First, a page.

One Last Thing

Do you know how much your patient weighs?

Incorrect patient weights are a perennial patient safety problem. A new safety bulletin recommends acute care providers weigh all patients on admission (including upon arrival in the emergency room) and when the patient’s condition changes in a way that could affect weight, such as during cancer treatment, or simply over time, as with children. Providers should also use metric units rather than pounds for weight to avoid misunderstandings and math errors that can lead to incorrect medication dosages.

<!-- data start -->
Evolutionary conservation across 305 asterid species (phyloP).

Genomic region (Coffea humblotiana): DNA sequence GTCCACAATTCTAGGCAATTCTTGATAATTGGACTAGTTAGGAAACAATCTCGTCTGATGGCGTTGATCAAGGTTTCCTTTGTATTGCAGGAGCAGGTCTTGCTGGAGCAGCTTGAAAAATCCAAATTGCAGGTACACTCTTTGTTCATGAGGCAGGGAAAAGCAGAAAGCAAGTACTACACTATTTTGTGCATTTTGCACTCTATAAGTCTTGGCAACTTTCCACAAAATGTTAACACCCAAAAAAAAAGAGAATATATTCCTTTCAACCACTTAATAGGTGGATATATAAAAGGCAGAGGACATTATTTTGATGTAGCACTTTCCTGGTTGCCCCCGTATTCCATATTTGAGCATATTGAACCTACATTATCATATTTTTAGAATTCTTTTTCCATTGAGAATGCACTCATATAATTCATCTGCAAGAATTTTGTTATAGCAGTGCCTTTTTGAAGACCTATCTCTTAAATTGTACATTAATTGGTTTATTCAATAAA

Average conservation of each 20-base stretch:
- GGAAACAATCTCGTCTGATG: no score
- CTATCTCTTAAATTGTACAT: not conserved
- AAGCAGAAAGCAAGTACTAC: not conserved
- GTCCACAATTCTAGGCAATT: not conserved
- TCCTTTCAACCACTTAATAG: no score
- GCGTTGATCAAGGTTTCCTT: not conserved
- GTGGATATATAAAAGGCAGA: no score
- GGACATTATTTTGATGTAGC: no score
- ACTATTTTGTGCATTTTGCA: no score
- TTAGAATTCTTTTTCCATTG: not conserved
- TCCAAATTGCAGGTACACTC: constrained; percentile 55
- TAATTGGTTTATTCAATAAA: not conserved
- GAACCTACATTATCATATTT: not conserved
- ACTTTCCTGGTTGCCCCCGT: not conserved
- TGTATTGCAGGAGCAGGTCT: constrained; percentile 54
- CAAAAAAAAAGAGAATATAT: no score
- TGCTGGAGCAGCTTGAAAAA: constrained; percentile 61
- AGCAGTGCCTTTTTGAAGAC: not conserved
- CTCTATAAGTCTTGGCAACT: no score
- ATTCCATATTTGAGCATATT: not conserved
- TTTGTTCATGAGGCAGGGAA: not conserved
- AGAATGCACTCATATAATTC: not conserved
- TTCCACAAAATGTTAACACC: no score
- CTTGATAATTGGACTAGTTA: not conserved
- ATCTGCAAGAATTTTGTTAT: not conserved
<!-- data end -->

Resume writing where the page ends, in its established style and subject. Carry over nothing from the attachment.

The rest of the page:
The recommendations were published last month by the state of Pennsylvania, which collects extensive data on patient safety events. A collection of tools and tools and resources for working with accurate patient weight were published concurrently by the Pennsylvania Patient Safety Authority, an independent state agency charged with improving the safety of care. 

Nine years ago, the Authority published its first advisory linking inaccurate patient weight to medication errors, but the problem persists. Why? Contributing factors include:

• Lack of proper equipment for weighing non-ambulatory patients; lack of metric scales

• Patient record forms – digital or hard copy – not designed to record weight in grams and kilograms

• Clinicians’ overconfidence in their ability to accurately estimate weight or reliance on patient-reported weights


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